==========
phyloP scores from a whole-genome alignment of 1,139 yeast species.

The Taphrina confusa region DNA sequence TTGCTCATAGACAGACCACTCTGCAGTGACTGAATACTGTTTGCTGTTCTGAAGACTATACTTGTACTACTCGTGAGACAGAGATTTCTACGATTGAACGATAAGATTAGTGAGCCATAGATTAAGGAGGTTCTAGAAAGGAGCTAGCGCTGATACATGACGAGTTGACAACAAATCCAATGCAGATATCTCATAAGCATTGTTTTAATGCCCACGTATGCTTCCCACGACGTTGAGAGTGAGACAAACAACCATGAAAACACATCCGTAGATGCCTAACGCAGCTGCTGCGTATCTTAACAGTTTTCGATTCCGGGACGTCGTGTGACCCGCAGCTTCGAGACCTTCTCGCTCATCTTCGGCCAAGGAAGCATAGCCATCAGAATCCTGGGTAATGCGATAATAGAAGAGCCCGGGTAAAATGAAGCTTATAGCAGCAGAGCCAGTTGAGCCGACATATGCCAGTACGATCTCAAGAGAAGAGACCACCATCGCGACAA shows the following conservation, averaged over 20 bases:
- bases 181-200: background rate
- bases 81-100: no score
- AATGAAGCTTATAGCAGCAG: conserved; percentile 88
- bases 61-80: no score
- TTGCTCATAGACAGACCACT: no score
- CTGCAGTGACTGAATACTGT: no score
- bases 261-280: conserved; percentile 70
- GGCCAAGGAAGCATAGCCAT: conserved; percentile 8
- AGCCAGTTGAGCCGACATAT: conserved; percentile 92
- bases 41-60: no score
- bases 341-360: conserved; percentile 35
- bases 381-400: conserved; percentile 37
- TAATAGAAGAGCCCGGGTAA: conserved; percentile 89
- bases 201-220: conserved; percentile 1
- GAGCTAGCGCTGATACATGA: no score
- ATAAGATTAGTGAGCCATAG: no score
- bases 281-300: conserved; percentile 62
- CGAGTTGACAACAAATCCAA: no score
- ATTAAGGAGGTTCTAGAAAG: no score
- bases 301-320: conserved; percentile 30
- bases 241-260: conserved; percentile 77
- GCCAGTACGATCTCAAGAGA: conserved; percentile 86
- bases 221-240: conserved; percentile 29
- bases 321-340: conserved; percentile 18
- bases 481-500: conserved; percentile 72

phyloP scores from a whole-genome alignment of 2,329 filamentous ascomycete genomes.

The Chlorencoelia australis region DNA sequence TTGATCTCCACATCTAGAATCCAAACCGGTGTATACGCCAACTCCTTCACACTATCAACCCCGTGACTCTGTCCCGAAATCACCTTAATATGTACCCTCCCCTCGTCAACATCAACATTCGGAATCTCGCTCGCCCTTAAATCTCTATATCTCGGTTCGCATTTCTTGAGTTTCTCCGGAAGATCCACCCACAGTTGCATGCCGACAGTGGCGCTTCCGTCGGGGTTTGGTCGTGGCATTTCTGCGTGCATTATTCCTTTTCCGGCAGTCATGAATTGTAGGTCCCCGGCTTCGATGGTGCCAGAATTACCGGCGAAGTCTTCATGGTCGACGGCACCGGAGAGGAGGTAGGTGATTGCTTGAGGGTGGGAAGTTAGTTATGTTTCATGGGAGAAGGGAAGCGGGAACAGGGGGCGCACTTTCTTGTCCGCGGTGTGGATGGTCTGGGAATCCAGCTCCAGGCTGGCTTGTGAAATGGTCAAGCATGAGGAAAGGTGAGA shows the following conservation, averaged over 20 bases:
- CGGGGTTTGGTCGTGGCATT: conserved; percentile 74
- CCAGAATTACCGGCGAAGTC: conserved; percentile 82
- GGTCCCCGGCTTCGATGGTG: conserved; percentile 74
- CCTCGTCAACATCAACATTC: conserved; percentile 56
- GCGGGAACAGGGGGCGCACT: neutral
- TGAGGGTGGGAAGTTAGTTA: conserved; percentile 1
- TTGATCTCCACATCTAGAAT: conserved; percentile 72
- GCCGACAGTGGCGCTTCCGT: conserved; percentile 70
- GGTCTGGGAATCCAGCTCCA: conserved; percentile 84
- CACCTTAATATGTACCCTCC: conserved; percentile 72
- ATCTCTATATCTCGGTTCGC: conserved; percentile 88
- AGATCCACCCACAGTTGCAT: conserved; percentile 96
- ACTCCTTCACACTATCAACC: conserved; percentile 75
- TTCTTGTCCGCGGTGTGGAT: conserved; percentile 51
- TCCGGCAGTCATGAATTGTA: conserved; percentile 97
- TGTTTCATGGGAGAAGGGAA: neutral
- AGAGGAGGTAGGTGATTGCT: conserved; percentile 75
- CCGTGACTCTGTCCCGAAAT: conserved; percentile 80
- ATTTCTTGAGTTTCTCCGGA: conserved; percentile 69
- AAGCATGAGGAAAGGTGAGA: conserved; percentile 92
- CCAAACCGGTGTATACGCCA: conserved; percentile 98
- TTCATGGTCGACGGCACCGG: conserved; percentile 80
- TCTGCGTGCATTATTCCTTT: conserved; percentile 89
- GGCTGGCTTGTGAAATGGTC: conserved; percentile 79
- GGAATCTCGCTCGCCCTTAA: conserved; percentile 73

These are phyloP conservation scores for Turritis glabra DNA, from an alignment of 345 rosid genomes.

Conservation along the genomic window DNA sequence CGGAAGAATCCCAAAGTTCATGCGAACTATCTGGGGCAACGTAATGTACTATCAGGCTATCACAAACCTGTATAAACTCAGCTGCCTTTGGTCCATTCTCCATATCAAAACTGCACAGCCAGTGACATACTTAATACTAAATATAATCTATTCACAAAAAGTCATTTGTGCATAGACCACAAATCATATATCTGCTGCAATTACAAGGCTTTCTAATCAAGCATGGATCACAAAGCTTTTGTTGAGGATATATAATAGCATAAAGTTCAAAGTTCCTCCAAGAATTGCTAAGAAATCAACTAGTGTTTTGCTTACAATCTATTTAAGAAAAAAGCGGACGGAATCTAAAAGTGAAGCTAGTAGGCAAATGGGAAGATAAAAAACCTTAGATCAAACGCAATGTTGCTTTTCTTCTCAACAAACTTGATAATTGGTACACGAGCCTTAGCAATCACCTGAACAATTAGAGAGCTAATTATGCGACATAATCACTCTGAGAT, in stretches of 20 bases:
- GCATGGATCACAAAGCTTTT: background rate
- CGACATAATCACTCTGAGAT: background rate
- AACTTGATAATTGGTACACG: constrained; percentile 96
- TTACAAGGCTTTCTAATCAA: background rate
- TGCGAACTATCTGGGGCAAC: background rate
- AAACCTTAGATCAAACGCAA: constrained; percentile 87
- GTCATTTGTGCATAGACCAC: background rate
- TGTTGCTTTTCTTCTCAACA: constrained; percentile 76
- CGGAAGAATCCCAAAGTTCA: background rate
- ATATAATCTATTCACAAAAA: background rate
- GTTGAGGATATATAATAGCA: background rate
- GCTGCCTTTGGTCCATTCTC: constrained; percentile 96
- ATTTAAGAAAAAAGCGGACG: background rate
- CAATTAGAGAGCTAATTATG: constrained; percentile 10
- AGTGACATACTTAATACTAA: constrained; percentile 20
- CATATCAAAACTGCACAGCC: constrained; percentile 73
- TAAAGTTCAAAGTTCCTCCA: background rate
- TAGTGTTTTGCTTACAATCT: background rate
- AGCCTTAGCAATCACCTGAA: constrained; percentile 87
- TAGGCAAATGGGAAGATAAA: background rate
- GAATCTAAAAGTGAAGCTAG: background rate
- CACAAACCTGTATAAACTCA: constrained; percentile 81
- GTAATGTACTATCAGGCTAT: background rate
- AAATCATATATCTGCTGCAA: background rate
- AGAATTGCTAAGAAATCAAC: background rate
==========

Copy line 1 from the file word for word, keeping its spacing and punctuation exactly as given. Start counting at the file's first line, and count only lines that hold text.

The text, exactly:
phyloP scores from a whole-genome alignment of 1,139 yeast species.